Savidge Reads’ Top Ten LGBT Books…

As I mentioned yesterday I am in a little bit of a reading funk. So I was routing through my bookshelves, and preparing for the event I have coming next Tuesday, I thought that I would make a little video of my personal top ten LGBT themed books. This is by no means what I think are the best LGBT themed books, it is a list of the ones that have a special place in my heart from my young teens all the way to now. So have a gander if you fancy it…

I know there are some celebrated books and authors missing yet these are the ten books that I mentioned.

Pilcrow – Adam Mars Jones
The Song of Achilles – Madeline Miller
Running With Scissors – Augusten Burroughs
The Proof of Love – Catherine Hall
A Single Man – Christopher Isherwood
My Policeman – Bethan Roberts
In Cold Blood – Truman Capote
Skin Lane – Neil Bartlett
A Boy’s Own Story – Edmund White
Tales of the City – Armistead Maupin

I am aware I have missed some of my favourite authors like Stella Duffy, Sarah Waters, Geoff Ryman, etc, lots and lots of Green Carnation books, nonfiction and classics, the latter mainly as I am playing catch up with Larry Kramer and Radclyffe Hall etc.

That is of course where you come in… What are the books you love with LGBT themes? Which books have I missed and might I have read and need to re-read (I feel I need to pick up ‘Rough Music’ by Patrick Gale again at some point) or try for the first time? Which of you the books I mention have you read? Who is coming to Leeds on Tuesday for my scary solo event? Who is currently reading ‘Tales of the City’, which I will be picking up to re-read today, to discuss on Friday on the blog? Lots of questions for you there.


Filed under Random Savidgeness

18 responses to “Savidge Reads’ Top Ten LGBT Books…

  1. ted

    At Swim Two Boys by Jamie O’Neill and Any Human Face by Charles Lambert are two I like quite a lot.

  2. I really liked ‘In a Strange Room’ by Damon Galgut. I thought the relationship between “Damon” the narrator, and the man he meets while travelling Africa, Jerome, was very moving, especially the fact that the depth of feeling involved is so painfully obvious, but neither man will admit to it.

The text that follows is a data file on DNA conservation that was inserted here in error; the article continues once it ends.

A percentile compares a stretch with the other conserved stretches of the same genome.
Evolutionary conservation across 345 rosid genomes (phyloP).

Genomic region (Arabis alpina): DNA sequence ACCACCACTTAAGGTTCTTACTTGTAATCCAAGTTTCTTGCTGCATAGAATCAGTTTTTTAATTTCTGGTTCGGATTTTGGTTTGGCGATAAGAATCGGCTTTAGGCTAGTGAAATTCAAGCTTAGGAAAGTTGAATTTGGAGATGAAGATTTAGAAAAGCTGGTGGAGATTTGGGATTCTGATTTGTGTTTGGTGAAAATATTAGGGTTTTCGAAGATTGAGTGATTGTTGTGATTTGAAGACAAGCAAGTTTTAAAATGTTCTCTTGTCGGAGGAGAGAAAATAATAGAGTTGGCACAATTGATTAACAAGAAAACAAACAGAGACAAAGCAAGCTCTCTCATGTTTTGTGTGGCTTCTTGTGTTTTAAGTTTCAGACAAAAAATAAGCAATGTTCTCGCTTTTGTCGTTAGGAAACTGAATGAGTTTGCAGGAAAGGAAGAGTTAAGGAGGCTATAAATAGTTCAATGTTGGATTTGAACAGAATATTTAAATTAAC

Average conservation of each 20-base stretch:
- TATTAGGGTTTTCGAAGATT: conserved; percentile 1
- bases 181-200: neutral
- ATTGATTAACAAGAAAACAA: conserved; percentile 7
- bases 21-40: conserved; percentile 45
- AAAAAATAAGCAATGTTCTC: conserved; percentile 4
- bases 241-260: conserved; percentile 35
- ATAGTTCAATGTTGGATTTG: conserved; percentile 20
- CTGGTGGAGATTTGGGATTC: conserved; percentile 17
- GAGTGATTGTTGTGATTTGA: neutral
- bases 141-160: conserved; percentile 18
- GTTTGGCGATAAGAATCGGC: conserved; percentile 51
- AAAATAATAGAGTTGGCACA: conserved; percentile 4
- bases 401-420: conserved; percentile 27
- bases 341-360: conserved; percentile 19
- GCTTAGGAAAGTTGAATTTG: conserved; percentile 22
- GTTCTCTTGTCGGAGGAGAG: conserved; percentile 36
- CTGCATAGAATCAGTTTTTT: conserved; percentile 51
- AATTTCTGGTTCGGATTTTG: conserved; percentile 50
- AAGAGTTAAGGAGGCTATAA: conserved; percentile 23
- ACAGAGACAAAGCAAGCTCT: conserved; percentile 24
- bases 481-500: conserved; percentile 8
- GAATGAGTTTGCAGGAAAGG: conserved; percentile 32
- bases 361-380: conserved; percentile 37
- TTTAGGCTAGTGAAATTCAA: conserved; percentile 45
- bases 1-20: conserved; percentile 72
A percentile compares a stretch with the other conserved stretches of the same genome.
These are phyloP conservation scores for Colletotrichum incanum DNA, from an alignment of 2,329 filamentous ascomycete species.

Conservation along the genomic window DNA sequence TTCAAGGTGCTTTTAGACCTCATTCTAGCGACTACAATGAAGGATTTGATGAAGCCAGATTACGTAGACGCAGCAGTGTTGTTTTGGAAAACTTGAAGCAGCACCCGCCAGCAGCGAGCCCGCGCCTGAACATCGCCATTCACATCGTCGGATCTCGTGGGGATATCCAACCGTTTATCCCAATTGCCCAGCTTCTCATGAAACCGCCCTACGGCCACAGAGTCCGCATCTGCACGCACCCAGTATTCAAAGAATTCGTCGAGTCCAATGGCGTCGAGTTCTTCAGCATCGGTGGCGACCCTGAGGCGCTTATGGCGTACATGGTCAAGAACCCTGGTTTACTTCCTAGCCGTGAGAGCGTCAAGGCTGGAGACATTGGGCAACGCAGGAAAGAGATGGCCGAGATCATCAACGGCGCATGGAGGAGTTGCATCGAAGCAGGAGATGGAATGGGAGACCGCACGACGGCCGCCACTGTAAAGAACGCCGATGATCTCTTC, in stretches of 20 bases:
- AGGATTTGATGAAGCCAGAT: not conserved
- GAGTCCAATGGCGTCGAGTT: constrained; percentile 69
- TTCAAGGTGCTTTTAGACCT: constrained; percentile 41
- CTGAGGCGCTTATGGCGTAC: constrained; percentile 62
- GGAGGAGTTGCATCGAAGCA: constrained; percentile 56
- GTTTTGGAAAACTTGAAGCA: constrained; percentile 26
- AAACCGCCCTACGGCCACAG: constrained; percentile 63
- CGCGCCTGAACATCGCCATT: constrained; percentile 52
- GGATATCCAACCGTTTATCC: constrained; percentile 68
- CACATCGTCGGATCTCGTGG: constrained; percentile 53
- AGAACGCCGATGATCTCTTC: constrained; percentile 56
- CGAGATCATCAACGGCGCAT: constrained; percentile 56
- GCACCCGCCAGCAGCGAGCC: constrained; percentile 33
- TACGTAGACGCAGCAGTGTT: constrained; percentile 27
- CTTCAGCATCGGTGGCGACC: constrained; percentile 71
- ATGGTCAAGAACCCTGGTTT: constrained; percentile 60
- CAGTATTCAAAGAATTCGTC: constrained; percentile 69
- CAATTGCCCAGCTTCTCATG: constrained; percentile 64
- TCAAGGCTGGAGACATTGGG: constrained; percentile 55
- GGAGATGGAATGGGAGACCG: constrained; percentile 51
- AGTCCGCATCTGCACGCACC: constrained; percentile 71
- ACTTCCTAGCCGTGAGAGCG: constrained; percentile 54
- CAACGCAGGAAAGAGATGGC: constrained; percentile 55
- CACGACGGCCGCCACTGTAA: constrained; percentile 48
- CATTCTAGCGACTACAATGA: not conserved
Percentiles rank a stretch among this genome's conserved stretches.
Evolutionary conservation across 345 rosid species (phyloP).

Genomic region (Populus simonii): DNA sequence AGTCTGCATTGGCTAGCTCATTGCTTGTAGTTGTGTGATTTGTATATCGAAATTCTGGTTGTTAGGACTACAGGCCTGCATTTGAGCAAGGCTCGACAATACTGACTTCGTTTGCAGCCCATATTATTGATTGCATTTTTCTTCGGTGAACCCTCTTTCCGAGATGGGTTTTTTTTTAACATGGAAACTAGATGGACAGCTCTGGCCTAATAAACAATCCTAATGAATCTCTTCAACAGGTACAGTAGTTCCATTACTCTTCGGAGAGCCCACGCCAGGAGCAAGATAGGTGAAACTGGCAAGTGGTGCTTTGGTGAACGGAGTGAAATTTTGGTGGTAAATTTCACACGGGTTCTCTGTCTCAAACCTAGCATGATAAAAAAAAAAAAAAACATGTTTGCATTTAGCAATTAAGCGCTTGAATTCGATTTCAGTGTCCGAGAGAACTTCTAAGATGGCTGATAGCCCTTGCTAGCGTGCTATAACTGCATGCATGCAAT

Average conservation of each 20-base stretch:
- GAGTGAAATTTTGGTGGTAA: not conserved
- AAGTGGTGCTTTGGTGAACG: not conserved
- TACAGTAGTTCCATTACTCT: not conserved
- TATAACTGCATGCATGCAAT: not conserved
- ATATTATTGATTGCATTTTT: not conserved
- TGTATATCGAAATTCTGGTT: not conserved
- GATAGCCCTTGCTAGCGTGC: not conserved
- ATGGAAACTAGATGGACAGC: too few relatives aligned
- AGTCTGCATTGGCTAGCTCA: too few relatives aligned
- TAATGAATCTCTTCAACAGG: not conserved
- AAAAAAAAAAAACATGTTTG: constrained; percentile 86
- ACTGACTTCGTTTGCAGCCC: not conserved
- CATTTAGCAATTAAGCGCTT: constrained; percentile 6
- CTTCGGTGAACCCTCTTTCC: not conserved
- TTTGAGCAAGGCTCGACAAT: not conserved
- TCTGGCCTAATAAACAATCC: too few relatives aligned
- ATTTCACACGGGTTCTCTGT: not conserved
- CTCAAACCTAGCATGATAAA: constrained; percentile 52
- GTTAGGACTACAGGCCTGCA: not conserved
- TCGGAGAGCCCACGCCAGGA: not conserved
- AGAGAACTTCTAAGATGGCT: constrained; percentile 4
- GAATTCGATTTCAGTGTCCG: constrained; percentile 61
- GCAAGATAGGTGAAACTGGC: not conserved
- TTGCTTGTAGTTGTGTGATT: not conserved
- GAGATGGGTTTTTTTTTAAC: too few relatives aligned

3. Roger Park

    Hi Simon,

    Your latest post inspired me to write since I must own hundreds of LGBT-themed books!  One that immediately came to mind when you asked which I have loved was Taking Care of Mrs. Carrol by Paul Monette.  It’s pure fiction but I loved that book, as I loved so many others that Paul Monette wrote.  I believe the Mrs. Carrol book may have been one of his earlier works but I’m not positive.

    As for the Tales of the City books, I’d be embarrassed to tell you how many times I’ve reread those!  Mouse seems like a dear friend, as do so many of the characters.

    Other LGBT-themed books I’ve loved include almost every book by Michael Thomas Ford and Alan Hollinghurst, whom I enjoyed listening to in late 2011 at Atlanta’s Outwrite Bookstore before it closed (sob!).  He read from The Stranger’s Child.  I especially like Hollinghurst’s The Swimming-Pool Library.  I also love David Leavitt’s While England Sleeps.

    Goodness, I could keep going.  And, I haven’t even touched on non-fiction!

    I hope this is what you were after.  Thanks for helping me bring up so many happy memories.



  4. thanks Simon will look the seven from this list I ve not read out at some point I don’t read many lgbt ,partly as there isn’t many translated but always feel I should try one or two more ,all the best stu

  5. Lindon

    errr…hello, what about Colm Toibin? All of them, but The Story of the Night is my number 1.

  6. The Song of Achilles is definitely one of my favorites, as well as my favorite ever classical adaptation.

  7. Thanks so much for this list! I’ve added a few of them to my Goodreads TBR which is constantly growing. I’m really interested in The Proof of Love, A Single Man, and My Policeman. I’ve read parts of Tales of the City but need to read it in its entirety. Thanks for broadening my choices of good books and LGBT ones at that. 🙂